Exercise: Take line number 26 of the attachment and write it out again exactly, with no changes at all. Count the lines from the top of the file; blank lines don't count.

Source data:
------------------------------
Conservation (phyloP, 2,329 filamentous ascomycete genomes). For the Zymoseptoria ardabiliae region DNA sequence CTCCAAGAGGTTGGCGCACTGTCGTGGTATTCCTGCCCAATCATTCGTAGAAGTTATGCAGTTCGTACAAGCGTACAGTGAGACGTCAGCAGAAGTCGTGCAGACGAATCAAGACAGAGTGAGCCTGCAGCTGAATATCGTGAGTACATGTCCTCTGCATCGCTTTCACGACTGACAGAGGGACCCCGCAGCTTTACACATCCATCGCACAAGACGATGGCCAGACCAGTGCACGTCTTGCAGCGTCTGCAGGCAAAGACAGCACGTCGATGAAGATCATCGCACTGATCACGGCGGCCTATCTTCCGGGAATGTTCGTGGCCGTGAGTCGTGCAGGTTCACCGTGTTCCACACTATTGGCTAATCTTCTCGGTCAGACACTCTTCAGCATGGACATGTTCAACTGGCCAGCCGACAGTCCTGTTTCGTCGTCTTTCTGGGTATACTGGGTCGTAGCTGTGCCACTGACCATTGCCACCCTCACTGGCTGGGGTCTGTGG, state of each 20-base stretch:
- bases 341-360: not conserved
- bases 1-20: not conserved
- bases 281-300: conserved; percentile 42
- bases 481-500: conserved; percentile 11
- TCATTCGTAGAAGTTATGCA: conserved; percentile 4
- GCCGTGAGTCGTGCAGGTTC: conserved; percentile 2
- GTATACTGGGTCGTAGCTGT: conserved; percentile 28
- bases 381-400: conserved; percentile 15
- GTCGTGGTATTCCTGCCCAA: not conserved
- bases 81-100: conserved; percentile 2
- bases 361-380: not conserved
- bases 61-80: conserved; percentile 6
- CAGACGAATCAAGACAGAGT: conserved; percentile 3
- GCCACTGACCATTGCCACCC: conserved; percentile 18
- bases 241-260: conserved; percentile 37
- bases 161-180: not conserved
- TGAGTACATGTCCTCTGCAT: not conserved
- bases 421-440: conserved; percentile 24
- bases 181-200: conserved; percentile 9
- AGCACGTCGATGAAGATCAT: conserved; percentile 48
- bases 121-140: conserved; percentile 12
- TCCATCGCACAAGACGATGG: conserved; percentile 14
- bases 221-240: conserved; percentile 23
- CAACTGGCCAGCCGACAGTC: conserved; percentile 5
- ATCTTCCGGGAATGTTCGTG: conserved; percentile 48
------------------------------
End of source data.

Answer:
- ATCTTCCGGGAATGTTCGTG: conserved; percentile 48